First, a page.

- fine or fine-looking; excellent.
- finely dressed; dressed in a splendid or gaudy fashion.
Origin of braw
- a noisy quarrel, squabble, or fight.
- a bubbling or roaring noise; a clamor.
- Slang. a large, noisy party.
- to quarrel angrily and noisily; wrangle.
- to make a bubbling or roaring noise, as water flowing over a rocky bed.
Origin of brawl
Examples from the Web for brawly
Theres no a single mans trade that yere no brawly fitted for.The Half-Hearted
Gourlay began to curse at the size of Gibson's bill, but Cunning Johnny kenned the way to get round him brawly.The House with the Green Shutters
George Douglas Brown
Just got the turn, as I was thinking to send to your honour, and I am brawly now again—it was nae great thing that ailed me.The Abbot
Sir Walter Scott
“Brawly,” was the reply; and without further civilities, 89 the pair proceeded to get the cattle under way.The Works of Robert Louis Stevenson - Swanston Edition Vol. 20 (of 25)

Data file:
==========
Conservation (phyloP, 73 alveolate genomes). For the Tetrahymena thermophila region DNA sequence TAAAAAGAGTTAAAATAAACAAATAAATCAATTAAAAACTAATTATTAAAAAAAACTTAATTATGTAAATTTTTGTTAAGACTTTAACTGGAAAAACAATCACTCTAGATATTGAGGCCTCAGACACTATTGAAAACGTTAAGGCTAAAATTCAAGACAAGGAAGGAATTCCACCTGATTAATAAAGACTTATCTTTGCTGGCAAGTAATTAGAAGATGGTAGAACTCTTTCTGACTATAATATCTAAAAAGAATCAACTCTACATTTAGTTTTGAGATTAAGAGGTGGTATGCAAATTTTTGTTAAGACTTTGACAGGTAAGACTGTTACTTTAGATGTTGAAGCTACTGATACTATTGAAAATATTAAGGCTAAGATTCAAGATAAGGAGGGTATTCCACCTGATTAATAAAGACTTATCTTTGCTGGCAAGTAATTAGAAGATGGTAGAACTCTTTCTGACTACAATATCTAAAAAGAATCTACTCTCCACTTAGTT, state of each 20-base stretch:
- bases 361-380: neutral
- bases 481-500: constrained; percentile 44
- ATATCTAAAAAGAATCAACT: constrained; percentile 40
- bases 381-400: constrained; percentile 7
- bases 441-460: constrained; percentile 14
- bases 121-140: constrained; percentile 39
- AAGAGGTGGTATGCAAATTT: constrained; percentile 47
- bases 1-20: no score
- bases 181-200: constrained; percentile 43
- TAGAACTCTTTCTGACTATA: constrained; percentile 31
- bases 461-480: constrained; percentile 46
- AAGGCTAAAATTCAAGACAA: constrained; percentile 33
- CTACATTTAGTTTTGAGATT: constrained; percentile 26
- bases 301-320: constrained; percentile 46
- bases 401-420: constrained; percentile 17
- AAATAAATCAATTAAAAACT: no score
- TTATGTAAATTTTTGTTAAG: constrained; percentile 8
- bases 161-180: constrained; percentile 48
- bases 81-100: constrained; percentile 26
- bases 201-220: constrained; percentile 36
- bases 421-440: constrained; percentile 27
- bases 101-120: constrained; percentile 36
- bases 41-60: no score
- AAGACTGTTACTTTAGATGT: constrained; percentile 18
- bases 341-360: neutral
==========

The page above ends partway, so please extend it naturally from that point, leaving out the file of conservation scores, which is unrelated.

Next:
Robert Louis Stevenson
Ye needna pretend ye are sleepin', John, for brawly do I ken that ye hear every word.Cleg Kelly, Arab of the City
S. R. (Samuel Rutherford) Crockett
- fine or excellent, esp in appearance or dress
- best clothes
- a loud disagreement or fight
- US slang an uproarious party
- to quarrel or fight noisily; squabble
- (esp of water) to flow noisily
- a dance: the English version of the branle
Word Origin and History for brawly
late 14c., braulen "to cry out, scold, quarrel," probably related to Dutch brallen "to boast," or from French brailler "to shout noisily," frequentative of braire "to bray" (see bray (v.)). Meaning "quarrel, wrangle, squabble" is from early 15c. Related: Brawled; brawling.
Scottish formation and pronunciation of brave.
mid-15c., from brawl (v.).